Where the emission colour of any of the further light emitters lies between the emission colours of the red and green emitters then the emission colour of that further light emitter is preferably one to which the human eye is more sensitive than to the emission colour of the red emitter. Where the emission colour of any of the further light emitters lies between the emission colours of the blue and green emitters then the emission colour of that further light emitter is preferably one to which the human eye is more sensitive than. to the emission colour of the blue emitter.
Preferably the emission colour of at least one of the further emitters lies between those of the red and green emitters and the emission colour of at least another one of the further emitters lies between those of the green and blue emitters. In one preferred configuration there are five emitters: the red, green and blue emitters and two further emitters, one having an emission colour that lies spectrally between those of the red and the green emitters (for example an orange emitter) and one having an emission colour that lies between those of the green and blue emitters (for example a light blue emitter).
The display device preferably comprises a display controller for controlling emission from the display. The display controller may suitably receive a signal defining a desired visual output. In response to that signal the display controller may suitably control the brightness of each light emitter of each pixel of the display so as to cause the pixel to be perceptible by a viewer as emitting an appropriate colour. By this means, preferably the pixels in combination display the desired visual output.
The display controller preferably controls the light emitters so as to improve the power efficiency of the display device and/or to minimise (or substantially minimise) the power consumed by each pixel in order to display the desired colour. To achieve this it may control the further emitters to emit in preference to the red and/or blue emitters. This may not be appropriate for some emission colours, so where the colour to be displayed by a pixel cannot be produced without use of the red and/or blue emitters then emission from one or both of the red and blue emitters will be used.
Preferably each light emitter is independently controllable by the display controller. This may be by means of an active matrix addressing scheme, in which case there is preferably thin film active matrix circuitry in the display device, or less preferably by means of a passive matrix addressing scheme.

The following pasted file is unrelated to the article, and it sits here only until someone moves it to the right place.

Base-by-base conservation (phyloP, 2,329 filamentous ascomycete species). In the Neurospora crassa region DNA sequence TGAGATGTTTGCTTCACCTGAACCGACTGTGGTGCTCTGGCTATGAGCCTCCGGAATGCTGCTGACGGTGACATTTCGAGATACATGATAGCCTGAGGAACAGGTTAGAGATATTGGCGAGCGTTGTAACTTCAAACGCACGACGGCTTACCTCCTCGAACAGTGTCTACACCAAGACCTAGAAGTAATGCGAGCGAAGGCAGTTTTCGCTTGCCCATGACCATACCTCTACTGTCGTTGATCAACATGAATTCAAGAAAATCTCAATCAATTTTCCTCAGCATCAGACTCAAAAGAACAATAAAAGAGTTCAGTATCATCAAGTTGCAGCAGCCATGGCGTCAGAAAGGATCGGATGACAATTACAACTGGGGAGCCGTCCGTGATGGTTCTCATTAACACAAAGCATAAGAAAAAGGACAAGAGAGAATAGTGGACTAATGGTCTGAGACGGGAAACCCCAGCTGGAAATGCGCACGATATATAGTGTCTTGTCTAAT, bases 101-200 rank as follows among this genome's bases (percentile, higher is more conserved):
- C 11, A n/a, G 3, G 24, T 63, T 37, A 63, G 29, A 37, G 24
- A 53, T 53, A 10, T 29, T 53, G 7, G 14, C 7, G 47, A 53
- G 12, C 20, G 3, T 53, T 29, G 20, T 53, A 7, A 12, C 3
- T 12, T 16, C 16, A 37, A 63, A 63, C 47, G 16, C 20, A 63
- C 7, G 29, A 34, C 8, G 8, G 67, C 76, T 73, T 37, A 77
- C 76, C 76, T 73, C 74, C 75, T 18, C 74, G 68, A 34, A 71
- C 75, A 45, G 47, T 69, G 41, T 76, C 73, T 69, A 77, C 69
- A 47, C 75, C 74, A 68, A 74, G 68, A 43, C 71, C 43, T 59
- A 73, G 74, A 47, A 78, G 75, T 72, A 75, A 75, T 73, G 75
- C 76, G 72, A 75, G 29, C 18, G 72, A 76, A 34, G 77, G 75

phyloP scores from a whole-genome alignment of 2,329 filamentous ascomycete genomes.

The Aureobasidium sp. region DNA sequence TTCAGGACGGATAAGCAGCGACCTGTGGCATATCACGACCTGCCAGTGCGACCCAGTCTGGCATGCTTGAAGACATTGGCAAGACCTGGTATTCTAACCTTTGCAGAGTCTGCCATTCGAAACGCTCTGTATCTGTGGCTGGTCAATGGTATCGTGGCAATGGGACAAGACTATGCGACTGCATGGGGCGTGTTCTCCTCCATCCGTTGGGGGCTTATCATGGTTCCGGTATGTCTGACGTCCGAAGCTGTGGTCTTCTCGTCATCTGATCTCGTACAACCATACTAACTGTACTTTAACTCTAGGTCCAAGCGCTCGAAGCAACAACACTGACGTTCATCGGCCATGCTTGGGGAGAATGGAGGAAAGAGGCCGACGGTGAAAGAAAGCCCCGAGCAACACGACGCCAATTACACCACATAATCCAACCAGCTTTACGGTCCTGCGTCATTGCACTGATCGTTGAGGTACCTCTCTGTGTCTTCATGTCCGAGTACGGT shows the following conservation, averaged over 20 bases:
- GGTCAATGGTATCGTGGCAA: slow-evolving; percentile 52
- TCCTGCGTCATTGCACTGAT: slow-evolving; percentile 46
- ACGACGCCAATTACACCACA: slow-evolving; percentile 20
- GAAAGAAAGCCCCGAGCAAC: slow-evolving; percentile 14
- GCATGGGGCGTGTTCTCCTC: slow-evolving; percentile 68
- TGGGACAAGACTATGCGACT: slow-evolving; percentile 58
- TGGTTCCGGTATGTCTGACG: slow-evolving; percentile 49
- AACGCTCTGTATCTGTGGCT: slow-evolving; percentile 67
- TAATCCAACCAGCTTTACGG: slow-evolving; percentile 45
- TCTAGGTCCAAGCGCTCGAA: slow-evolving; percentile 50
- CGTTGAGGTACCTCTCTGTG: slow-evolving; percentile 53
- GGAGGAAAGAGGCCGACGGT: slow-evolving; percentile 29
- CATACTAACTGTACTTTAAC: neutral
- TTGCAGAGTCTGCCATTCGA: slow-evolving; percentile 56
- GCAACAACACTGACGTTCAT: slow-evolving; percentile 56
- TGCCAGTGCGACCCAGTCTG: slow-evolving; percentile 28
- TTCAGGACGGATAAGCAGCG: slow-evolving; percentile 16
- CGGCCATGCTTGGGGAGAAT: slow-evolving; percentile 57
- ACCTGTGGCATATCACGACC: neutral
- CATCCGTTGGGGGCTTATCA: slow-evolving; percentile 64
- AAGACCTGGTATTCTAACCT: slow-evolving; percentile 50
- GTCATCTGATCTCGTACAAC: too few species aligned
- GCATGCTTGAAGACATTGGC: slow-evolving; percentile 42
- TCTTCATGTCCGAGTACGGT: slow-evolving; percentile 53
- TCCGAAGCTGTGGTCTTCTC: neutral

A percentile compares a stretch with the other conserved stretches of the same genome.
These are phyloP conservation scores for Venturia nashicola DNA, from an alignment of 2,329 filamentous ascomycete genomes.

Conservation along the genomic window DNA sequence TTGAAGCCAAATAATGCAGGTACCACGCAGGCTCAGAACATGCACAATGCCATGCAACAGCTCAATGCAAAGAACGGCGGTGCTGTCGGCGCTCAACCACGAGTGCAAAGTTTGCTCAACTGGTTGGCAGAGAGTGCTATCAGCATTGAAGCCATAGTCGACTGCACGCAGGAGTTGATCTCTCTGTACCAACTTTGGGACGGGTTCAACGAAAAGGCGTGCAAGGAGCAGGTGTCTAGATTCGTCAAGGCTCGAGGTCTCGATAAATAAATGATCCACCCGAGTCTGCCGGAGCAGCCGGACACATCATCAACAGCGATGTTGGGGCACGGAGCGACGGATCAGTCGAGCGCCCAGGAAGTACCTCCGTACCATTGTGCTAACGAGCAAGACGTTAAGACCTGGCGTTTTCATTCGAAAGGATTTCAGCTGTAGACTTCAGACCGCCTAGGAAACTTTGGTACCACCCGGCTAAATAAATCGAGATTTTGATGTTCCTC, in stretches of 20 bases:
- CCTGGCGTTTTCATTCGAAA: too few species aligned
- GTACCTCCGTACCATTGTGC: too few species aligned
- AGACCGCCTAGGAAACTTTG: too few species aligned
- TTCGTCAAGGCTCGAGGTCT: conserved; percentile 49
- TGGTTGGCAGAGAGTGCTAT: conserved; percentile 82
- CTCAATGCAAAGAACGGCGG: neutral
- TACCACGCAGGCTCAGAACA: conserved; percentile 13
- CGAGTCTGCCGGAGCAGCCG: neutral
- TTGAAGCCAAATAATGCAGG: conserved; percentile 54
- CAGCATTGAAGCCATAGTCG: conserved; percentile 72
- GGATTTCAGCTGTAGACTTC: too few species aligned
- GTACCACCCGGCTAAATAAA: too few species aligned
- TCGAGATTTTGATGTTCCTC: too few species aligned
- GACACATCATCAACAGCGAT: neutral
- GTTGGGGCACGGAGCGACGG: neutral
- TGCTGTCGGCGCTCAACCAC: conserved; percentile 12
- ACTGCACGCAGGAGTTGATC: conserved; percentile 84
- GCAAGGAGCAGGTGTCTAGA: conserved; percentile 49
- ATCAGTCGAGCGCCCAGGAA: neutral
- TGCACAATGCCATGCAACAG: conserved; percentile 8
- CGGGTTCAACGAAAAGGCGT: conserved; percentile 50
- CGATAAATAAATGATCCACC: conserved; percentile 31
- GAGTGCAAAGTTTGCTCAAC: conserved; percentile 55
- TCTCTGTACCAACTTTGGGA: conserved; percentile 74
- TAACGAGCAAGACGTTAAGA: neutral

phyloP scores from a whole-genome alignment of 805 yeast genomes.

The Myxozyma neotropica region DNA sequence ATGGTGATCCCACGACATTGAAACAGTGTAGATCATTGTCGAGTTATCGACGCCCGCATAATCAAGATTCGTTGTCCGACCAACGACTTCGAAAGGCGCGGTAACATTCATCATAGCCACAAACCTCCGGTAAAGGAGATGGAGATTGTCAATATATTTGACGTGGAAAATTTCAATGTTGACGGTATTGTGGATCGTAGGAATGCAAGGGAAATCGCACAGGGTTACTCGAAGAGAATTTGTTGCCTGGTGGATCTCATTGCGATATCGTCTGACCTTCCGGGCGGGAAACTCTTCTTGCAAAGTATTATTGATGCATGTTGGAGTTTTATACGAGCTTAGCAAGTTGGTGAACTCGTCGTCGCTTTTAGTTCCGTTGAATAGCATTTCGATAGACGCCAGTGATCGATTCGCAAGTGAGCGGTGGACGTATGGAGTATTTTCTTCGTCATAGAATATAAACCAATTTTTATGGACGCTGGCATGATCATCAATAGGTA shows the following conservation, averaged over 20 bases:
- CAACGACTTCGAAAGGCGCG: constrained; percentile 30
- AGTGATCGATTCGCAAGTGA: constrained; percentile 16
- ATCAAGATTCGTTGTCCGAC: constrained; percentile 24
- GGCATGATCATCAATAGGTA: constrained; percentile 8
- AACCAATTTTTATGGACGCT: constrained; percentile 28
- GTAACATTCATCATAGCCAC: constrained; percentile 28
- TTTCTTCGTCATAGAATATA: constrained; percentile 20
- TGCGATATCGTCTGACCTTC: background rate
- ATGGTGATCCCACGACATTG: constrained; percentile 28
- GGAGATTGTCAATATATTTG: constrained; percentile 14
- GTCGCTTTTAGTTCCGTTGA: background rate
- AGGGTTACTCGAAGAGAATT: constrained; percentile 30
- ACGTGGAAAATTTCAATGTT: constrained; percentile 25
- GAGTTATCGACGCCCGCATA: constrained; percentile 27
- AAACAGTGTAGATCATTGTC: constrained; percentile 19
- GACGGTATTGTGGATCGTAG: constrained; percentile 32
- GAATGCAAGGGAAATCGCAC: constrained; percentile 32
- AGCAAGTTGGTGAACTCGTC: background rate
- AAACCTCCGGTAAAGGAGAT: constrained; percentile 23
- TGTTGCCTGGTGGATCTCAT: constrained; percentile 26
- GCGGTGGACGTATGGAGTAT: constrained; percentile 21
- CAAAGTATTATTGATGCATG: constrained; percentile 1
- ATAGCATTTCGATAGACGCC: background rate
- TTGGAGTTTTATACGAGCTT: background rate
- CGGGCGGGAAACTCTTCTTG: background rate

Each light emitter may use an organic or an inorganic material for light emission. Suitably each light emitter comprises light-emissive organic material, such as light-emissive semiconductive polymer material.
Different materials may be used to generate each emission colour.
The blue light emitter is preferably a deep blue light emitter. The red light emitter is preferably a deep red light emitter. Examples of suitable colours for the blue and red emitters are around x=0.15, y=0.05 and x=0.63, y=0.33 in the 1931CIE scheme.
The structure of the display device may be such that each light emitter comprises a region of light-emissive material. On either side of that region there may be a charge carrier injection layer or electrode. At least one of the electrodes is preferably light transitive, The electrodes may be linear. One electrode may make contact with more than one light emitter. The device may be substantially planar. The electrodes on both. faces of the device may be linear. The electrodes on one face of the device may be orthogonal to those on those other face of the device. There may be one or more charge transport layers located between the electrodes and the light-emissive material.
Some preferred materials for components (where present) of the display device are as follows:
One of the electrodes (the hole-injecting electrode) preferably has a work function of greater than 4.3 eV. That layer may comprise a metallic oxide such as indium-tin oxide (“ITO”) or tin oxide (“TO”) or a high work function metal such as Au or Pt. The other electrode (the electron-injecting electrode) preferably has a work function less than 3.5 eV. That layer may suitably be made of a metal with a low work function (Ca, Ba, Yb, Sm, Li etc.) or an alloy or multi-layer structure comprising one or more of such metals together optionally with other metals (e.g. Al). At least one of the electrode layers is suitably light transmissive, and preferably transparent, suitably at the frequency of light emission from one or more of the light-emissive regions.
The or each charge transport layer may suitably comprise one or more polymers such as polystyrene sulphonic acid doped polyethylene dioxythiophene (“PEDOT-PSS”), poly(2,7-(9,9-di-n-octylfluorene)-(1,4-phenylene-(4-imino(benzoic acid))-1,4-phenylene-(4-imino(benzoic acid))-1,4-phenylene)) (“BFA”), polyaniline and PPV.
The or each organic light-emissive material may comprise one or more individual organic materials, suitably polymers, preferably fully or partially conjugated polymers. Suitable materials include one or more of the following in any combination: poly(p-phenylenevinylene) (“PPV”), poly(2-methoxy-5(2′-ethyl)hexyloxyphenylenevinylene) (“MEH-PPV”), one or more PPV-derivatives (e.g. di-alkoxy or di-alkyl derivatives), polyfluorenes and/or co-polymers incorporating polyfluorene segments, PPVs and related co-polymers, poly(2,7-(9,9-di-n-octylfluorene)-(1,4-phenylene-((4-secbutylphenyl)imino)-1,4-phenylene)) (“TFB”), poly(2,7-(9,9-di-n-octylfluorene)-(1,4-phenylene-((4-methylphenyl)imino)-1,4-phenylene-((4-methylphenyl)imino)-1,4-phenylene)) (“PFM”), poly(2,7-(9,9-di-n-octylfluorene)-(1,4-phenylene-((4-methoxyphenyl)imino)-1,4-phenylene-((4-methoxyphenyl)imino)-1,4-phenylene)) (“PFMO”), poly (2,7-(9,9-di-n-octylfluorene) (“F8”) or (2,7-(9,9-di-n-octylfluorene)-3,6-Benzothiadiazole) (“F8BT”). Alternative materials include small molecule materials such as Alq3.